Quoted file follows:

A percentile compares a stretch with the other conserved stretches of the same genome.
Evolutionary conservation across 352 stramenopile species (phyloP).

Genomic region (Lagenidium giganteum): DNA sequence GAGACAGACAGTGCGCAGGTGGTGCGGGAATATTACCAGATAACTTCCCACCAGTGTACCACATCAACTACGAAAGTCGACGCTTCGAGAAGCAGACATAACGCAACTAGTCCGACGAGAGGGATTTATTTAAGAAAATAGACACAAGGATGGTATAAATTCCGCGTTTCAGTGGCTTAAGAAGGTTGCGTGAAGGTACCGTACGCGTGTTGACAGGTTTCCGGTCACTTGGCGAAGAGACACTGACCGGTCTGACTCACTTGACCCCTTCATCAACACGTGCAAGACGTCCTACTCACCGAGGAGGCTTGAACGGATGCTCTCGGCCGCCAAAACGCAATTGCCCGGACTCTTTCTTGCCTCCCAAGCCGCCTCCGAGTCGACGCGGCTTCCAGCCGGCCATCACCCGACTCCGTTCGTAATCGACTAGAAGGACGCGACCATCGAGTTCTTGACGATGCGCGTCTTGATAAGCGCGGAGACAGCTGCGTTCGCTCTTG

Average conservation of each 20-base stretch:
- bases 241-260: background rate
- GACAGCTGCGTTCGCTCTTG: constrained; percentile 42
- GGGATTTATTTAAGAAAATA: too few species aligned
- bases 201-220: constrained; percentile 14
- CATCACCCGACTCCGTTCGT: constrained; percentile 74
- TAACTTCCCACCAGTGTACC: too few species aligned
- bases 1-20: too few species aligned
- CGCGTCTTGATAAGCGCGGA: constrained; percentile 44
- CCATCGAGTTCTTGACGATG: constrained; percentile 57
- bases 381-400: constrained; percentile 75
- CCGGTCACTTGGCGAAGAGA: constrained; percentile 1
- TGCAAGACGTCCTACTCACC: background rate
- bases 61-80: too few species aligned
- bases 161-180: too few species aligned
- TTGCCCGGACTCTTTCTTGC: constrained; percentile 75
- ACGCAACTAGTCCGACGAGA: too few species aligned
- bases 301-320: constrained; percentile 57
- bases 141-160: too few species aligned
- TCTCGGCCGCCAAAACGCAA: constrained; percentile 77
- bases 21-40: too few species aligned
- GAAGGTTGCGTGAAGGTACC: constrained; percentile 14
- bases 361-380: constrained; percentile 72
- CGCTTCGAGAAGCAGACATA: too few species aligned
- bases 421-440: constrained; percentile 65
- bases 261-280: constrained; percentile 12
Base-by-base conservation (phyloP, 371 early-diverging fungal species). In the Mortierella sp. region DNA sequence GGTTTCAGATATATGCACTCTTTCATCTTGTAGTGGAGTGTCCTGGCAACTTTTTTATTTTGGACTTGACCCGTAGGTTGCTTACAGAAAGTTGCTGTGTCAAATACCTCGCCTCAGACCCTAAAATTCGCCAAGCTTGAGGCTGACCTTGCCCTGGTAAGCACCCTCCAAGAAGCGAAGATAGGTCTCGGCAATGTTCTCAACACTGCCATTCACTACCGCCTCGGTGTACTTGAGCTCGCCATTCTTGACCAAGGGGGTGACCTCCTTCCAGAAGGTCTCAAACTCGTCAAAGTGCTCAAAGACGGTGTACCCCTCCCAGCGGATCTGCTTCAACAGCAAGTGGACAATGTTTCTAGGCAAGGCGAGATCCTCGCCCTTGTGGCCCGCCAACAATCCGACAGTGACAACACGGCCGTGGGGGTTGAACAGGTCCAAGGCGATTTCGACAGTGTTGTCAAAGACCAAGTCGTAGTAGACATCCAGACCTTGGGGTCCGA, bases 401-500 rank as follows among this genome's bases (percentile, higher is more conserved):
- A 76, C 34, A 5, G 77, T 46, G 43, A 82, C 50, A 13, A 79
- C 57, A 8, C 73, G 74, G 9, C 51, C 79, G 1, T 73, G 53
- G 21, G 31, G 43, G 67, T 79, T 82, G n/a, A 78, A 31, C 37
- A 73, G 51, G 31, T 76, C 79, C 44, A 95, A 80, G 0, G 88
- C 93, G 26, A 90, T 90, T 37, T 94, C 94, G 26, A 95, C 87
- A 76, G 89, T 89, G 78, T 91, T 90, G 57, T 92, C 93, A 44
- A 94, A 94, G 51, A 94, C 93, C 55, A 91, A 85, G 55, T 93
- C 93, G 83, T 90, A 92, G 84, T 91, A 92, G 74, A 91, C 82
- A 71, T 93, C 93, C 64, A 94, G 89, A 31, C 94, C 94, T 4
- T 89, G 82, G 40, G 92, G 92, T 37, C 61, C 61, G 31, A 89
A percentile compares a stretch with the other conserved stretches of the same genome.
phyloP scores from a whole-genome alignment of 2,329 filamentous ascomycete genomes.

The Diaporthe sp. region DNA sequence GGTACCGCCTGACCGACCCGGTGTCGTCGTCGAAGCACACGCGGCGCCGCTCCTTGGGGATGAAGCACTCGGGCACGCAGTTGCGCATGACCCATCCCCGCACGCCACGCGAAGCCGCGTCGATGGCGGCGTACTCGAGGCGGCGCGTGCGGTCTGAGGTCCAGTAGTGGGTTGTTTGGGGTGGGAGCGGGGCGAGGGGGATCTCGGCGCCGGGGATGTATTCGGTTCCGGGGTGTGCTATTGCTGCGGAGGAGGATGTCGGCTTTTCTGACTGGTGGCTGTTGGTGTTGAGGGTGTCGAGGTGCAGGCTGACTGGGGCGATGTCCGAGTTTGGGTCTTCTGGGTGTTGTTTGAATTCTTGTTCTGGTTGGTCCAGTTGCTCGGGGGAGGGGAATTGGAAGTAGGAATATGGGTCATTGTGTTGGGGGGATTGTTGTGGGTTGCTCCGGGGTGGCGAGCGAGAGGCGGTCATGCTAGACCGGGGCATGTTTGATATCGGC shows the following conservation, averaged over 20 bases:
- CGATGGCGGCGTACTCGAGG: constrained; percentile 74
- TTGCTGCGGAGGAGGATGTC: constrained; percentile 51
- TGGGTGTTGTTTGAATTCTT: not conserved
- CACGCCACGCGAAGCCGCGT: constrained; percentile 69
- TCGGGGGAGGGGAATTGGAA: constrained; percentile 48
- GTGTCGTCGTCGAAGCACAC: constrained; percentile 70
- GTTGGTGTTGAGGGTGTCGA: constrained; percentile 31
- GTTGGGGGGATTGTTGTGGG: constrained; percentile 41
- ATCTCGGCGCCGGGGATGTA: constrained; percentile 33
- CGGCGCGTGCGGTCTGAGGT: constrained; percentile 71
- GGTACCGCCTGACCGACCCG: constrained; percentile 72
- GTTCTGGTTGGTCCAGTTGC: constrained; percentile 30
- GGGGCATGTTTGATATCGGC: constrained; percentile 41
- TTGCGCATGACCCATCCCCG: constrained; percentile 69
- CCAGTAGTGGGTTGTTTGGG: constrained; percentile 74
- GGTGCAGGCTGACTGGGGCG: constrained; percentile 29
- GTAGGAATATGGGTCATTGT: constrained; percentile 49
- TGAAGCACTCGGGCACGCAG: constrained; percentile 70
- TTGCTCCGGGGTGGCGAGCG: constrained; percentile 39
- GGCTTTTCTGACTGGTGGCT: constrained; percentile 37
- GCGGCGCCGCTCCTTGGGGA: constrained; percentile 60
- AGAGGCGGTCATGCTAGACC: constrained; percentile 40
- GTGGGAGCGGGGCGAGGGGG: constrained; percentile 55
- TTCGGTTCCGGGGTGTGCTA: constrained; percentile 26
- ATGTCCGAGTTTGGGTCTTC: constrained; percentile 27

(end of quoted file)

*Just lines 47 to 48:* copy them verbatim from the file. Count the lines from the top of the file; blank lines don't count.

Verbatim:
- CACGCCACGCGAAGCCGCGT: constrained; percentile 69
- TCGGGGGAGGGGAATTGGAA: constrained; percentile 48